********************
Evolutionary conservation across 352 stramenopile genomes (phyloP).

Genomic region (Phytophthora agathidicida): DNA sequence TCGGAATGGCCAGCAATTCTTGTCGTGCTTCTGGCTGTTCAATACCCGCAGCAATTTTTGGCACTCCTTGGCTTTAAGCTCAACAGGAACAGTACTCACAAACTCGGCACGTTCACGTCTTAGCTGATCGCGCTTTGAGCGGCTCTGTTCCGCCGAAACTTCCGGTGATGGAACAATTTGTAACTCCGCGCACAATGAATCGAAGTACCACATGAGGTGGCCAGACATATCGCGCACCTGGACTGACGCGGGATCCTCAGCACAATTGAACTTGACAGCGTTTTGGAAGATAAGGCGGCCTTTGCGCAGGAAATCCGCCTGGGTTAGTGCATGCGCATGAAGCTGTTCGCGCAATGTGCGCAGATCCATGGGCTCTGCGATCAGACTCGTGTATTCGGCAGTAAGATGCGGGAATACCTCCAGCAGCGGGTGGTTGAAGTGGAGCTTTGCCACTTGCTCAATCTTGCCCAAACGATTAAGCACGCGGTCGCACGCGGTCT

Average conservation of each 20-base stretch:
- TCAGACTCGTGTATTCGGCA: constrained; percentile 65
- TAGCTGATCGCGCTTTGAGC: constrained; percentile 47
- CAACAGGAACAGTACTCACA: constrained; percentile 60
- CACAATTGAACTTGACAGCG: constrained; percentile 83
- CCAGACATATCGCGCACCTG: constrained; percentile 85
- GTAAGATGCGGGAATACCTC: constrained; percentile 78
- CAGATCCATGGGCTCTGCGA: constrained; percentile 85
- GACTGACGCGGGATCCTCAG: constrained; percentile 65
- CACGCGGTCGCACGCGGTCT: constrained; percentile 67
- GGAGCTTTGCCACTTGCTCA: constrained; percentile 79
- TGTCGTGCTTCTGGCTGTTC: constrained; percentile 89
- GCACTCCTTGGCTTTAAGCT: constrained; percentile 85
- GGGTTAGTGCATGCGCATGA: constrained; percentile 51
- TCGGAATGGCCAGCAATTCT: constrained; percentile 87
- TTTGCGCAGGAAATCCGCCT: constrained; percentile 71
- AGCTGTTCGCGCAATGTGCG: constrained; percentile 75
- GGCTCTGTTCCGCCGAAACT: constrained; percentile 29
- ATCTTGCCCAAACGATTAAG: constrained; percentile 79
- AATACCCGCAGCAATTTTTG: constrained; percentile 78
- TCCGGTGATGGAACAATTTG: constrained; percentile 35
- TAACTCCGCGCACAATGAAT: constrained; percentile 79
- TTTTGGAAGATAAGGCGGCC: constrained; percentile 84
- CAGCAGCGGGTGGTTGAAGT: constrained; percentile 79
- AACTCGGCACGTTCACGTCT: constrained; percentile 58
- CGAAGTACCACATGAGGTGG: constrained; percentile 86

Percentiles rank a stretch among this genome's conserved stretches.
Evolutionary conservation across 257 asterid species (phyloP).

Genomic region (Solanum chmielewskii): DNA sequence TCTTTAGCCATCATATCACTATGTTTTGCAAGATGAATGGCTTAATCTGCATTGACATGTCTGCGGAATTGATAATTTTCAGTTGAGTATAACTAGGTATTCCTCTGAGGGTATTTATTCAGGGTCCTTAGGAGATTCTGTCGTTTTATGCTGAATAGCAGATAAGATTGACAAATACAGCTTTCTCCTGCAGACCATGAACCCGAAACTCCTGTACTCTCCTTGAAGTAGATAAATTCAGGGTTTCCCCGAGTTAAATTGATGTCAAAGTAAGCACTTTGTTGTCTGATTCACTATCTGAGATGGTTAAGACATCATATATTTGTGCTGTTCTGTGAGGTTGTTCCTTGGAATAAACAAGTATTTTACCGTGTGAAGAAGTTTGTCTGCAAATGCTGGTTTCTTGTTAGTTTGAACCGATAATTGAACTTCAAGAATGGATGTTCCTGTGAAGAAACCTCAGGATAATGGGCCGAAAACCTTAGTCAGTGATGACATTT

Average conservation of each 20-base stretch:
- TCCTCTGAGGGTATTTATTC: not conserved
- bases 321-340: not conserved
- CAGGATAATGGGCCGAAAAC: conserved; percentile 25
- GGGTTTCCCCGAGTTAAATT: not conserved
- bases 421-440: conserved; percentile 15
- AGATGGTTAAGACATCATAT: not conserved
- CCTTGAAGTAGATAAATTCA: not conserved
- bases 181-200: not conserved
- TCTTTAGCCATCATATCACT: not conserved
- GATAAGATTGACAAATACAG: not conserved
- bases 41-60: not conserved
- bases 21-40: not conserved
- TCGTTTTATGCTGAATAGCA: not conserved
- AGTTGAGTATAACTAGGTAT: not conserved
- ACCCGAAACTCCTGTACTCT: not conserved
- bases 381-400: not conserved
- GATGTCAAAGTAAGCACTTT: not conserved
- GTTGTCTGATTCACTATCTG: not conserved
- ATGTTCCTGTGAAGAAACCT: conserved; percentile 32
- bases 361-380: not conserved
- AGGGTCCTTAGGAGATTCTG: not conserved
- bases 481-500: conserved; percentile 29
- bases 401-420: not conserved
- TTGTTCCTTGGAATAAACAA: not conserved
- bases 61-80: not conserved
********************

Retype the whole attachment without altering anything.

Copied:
Evolutionary conservation across 352 stramenopile genomes (phyloP).

Genomic region (Phytophthora agathidicida): DNA sequence TCGGAATGGCCAGCAATTCTTGTCGTGCTTCTGGCTGTTCAATACCCGCAGCAATTTTTGGCACTCCTTGGCTTTAAGCTCAACAGGAACAGTACTCACAAACTCGGCACGTTCACGTCTTAGCTGATCGCGCTTTGAGCGGCTCTGTTCCGCCGAAACTTCCGGTGATGGAACAATTTGTAACTCCGCGCACAATGAATCGAAGTACCACATGAGGTGGCCAGACATATCGCGCACCTGGACTGACGCGGGATCCTCAGCACAATTGAACTTGACAGCGTTTTGGAAGATAAGGCGGCCTTTGCGCAGGAAATCCGCCTGGGTTAGTGCATGCGCATGAAGCTGTTCGCGCAATGTGCGCAGATCCATGGGCTCTGCGATCAGACTCGTGTATTCGGCAGTAAGATGCGGGAATACCTCCAGCAGCGGGTGGTTGAAGTGGAGCTTTGCCACTTGCTCAATCTTGCCCAAACGATTAAGCACGCGGTCGCACGCGGTCT

Average conservation of each 20-base stretch:
- TCAGACTCGTGTATTCGGCA: constrained; percentile 65
- TAGCTGATCGCGCTTTGAGC: constrained; percentile 47
- CAACAGGAACAGTACTCACA: constrained; percentile 60
- CACAATTGAACTTGACAGCG: constrained; percentile 83
- CCAGACATATCGCGCACCTG: constrained; percentile 85
- GTAAGATGCGGGAATACCTC: constrained; percentile 78
- CAGATCCATGGGCTCTGCGA: constrained; percentile 85
- GACTGACGCGGGATCCTCAG: constrained; percentile 65
- CACGCGGTCGCACGCGGTCT: constrained; percentile 67
- GGAGCTTTGCCACTTGCTCA: constrained; percentile 79
- TGTCGTGCTTCTGGCTGTTC: constrained; percentile 89
- GCACTCCTTGGCTTTAAGCT: constrained; percentile 85
- GGGTTAGTGCATGCGCATGA: constrained; percentile 51
- TCGGAATGGCCAGCAATTCT: constrained; percentile 87
- TTTGCGCAGGAAATCCGCCT: constrained; percentile 71
- AGCTGTTCGCGCAATGTGCG: constrained; percentile 75
- GGCTCTGTTCCGCCGAAACT: constrained; percentile 29
- ATCTTGCCCAAACGATTAAG: constrained; percentile 79
- AATACCCGCAGCAATTTTTG: constrained; percentile 78
- TCCGGTGATGGAACAATTTG: constrained; percentile 35
- TAACTCCGCGCACAATGAAT: constrained; percentile 79
- TTTTGGAAGATAAGGCGGCC: constrained; percentile 84
- CAGCAGCGGGTGGTTGAAGT: constrained; percentile 79
- AACTCGGCACGTTCACGTCT: constrained; percentile 58
- CGAAGTACCACATGAGGTGG: constrained; percentile 86

Percentiles rank a stretch among this genome's conserved stretches.
Evolutionary conservation across 257 asterid species (phyloP).

Genomic region (Solanum chmielewskii): DNA sequence TCTTTAGCCATCATATCACTATGTTTTGCAAGATGAATGGCTTAATCTGCATTGACATGTCTGCGGAATTGATAATTTTCAGTTGAGTATAACTAGGTATTCCTCTGAGGGTATTTATTCAGGGTCCTTAGGAGATTCTGTCGTTTTATGCTGAATAGCAGATAAGATTGACAAATACAGCTTTCTCCTGCAGACCATGAACCCGAAACTCCTGTACTCTCCTTGAAGTAGATAAATTCAGGGTTTCCCCGAGTTAAATTGATGTCAAAGTAAGCACTTTGTTGTCTGATTCACTATCTGAGATGGTTAAGACATCATATATTTGTGCTGTTCTGTGAGGTTGTTCCTTGGAATAAACAAGTATTTTACCGTGTGAAGAAGTTTGTCTGCAAATGCTGGTTTCTTGTTAGTTTGAACCGATAATTGAACTTCAAGAATGGATGTTCCTGTGAAGAAACCTCAGGATAATGGGCCGAAAACCTTAGTCAGTGATGACATTT

Average conservation of each 20-base stretch:
- TCCTCTGAGGGTATTTATTC: not conserved
- bases 321-340: not conserved
- CAGGATAATGGGCCGAAAAC: conserved; percentile 25
- GGGTTTCCCCGAGTTAAATT: not conserved
- bases 421-440: conserved; percentile 15
- AGATGGTTAAGACATCATAT: not conserved
- CCTTGAAGTAGATAAATTCA: not conserved
- bases 181-200: not conserved
- TCTTTAGCCATCATATCACT: not conserved
- GATAAGATTGACAAATACAG: not conserved
- bases 41-60: not conserved
- bases 21-40: not conserved
- TCGTTTTATGCTGAATAGCA: not conserved
- AGTTGAGTATAACTAGGTAT: not conserved
- ACCCGAAACTCCTGTACTCT: not conserved
- bases 381-400: not conserved
- GATGTCAAAGTAAGCACTTT: not conserved
- GTTGTCTGATTCACTATCTG: not conserved
- ATGTTCCTGTGAAGAAACCT: conserved; percentile 32
- bases 361-380: not conserved
- AGGGTCCTTAGGAGATTCTG: not conserved
- bases 481-500: conserved; percentile 29
- bases 401-420: not conserved
- TTGTTCCTTGGAATAAACAA: not conserved
- bases 61-80: not conserved